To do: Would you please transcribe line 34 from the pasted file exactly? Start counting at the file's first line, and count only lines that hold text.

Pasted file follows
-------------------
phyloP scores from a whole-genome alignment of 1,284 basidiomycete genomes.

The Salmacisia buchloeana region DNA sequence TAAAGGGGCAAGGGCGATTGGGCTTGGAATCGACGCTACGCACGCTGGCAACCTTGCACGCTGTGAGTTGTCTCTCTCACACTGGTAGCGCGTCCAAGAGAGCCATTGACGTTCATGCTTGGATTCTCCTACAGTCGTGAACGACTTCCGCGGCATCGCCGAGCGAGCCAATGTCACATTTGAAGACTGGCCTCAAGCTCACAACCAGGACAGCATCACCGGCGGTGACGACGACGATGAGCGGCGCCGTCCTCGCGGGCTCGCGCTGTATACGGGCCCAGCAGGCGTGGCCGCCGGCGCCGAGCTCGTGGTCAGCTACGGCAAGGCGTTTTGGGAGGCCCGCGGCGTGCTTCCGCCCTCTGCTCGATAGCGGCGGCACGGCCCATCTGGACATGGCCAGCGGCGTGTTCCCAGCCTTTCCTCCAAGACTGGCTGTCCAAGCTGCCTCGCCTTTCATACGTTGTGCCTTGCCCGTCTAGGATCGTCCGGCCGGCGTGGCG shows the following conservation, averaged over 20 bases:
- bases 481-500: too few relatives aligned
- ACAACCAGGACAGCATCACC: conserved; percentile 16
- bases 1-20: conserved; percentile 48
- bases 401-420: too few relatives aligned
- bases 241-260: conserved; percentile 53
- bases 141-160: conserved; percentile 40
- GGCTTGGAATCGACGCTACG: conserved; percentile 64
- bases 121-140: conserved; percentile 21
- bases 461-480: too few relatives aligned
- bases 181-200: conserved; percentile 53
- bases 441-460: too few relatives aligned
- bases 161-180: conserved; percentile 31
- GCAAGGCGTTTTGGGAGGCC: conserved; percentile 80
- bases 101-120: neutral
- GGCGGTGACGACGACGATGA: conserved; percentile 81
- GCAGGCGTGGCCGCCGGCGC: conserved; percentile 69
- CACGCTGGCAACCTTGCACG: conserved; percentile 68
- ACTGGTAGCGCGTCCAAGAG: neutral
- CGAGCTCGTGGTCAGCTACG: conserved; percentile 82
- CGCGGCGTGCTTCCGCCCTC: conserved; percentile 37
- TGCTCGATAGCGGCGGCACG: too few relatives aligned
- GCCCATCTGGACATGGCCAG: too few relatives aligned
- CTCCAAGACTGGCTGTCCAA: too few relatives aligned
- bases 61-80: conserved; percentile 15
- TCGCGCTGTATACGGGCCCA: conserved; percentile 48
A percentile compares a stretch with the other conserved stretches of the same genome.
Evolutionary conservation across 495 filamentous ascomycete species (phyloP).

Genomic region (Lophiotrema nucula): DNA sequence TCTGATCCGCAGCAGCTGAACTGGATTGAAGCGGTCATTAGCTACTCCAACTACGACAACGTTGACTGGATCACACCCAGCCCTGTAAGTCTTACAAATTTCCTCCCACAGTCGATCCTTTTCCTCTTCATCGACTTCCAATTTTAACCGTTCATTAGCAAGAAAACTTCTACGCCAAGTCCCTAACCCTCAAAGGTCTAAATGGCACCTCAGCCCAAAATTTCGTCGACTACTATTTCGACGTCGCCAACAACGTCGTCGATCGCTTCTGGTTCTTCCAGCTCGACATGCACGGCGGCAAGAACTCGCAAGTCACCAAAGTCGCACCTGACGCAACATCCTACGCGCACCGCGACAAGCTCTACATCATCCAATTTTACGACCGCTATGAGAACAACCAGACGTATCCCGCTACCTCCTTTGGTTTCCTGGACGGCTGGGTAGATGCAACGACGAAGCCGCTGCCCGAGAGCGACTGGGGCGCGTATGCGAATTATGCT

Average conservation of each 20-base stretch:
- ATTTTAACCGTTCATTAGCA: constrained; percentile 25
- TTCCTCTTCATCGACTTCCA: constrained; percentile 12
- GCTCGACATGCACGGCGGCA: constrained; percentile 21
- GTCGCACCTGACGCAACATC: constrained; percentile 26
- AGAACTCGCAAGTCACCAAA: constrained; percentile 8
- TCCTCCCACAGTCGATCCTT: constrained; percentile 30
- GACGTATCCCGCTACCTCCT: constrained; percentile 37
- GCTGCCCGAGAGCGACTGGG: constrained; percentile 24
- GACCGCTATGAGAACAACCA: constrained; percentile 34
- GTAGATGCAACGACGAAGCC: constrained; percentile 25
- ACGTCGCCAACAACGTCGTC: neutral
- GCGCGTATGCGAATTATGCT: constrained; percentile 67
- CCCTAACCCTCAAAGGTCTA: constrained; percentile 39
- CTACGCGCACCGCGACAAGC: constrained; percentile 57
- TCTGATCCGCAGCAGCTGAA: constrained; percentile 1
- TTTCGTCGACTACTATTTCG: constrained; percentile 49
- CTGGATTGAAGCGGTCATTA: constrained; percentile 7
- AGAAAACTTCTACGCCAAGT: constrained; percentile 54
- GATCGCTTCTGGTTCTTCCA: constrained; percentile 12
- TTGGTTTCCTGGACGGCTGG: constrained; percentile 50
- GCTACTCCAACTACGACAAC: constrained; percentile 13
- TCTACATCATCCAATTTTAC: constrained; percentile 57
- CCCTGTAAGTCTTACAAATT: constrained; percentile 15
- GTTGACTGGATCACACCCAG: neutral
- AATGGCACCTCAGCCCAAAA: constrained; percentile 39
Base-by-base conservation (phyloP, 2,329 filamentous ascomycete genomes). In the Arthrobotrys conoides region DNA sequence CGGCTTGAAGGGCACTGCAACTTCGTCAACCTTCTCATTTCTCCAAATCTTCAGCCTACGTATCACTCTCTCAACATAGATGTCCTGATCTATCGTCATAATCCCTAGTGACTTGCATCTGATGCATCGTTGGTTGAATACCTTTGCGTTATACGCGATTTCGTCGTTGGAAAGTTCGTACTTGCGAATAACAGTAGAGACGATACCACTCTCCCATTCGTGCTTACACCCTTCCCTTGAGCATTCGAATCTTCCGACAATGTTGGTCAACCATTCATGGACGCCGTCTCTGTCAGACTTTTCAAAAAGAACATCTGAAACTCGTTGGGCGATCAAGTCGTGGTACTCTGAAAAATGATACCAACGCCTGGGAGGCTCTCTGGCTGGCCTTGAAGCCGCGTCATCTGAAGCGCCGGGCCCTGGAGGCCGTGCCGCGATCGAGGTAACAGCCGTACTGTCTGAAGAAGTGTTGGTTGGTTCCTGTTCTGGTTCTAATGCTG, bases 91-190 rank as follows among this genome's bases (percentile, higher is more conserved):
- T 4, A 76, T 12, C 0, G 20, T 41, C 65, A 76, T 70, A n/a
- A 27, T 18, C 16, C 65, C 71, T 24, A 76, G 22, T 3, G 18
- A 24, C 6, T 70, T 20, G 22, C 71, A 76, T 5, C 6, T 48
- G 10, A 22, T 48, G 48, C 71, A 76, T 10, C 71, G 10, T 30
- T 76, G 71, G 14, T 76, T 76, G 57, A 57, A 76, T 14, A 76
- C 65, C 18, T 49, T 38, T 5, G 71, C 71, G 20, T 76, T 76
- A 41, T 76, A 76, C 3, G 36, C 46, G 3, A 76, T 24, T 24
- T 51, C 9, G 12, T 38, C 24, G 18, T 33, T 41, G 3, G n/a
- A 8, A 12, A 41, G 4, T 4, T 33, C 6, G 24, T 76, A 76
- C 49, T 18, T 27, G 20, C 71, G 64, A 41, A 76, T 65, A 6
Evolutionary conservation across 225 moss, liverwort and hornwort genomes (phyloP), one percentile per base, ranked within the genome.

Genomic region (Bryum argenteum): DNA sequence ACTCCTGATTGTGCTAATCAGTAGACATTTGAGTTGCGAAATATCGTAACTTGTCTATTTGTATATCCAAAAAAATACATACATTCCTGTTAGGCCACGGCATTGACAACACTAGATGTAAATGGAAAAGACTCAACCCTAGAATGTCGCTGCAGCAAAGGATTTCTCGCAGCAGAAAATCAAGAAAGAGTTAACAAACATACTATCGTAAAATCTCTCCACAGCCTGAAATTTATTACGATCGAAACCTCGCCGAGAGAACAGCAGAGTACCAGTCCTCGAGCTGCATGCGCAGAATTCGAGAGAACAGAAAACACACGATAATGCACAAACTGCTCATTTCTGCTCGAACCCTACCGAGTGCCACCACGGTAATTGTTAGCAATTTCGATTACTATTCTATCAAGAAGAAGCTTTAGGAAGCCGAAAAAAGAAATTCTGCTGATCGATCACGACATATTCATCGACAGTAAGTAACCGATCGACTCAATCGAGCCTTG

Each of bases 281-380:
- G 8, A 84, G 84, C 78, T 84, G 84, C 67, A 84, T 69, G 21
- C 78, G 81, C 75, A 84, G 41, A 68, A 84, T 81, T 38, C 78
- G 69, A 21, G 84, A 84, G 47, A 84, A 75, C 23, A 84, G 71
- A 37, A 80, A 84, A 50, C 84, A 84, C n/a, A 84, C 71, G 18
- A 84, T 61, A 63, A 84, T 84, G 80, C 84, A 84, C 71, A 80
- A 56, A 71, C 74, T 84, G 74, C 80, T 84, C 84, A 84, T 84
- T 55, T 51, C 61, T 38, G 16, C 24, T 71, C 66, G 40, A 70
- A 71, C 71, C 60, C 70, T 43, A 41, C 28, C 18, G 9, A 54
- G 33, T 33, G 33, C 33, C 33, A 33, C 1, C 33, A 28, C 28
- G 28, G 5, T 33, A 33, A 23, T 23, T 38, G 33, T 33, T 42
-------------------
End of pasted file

- GCTCGACATGCACGGCGGCA: constrained; percentile 21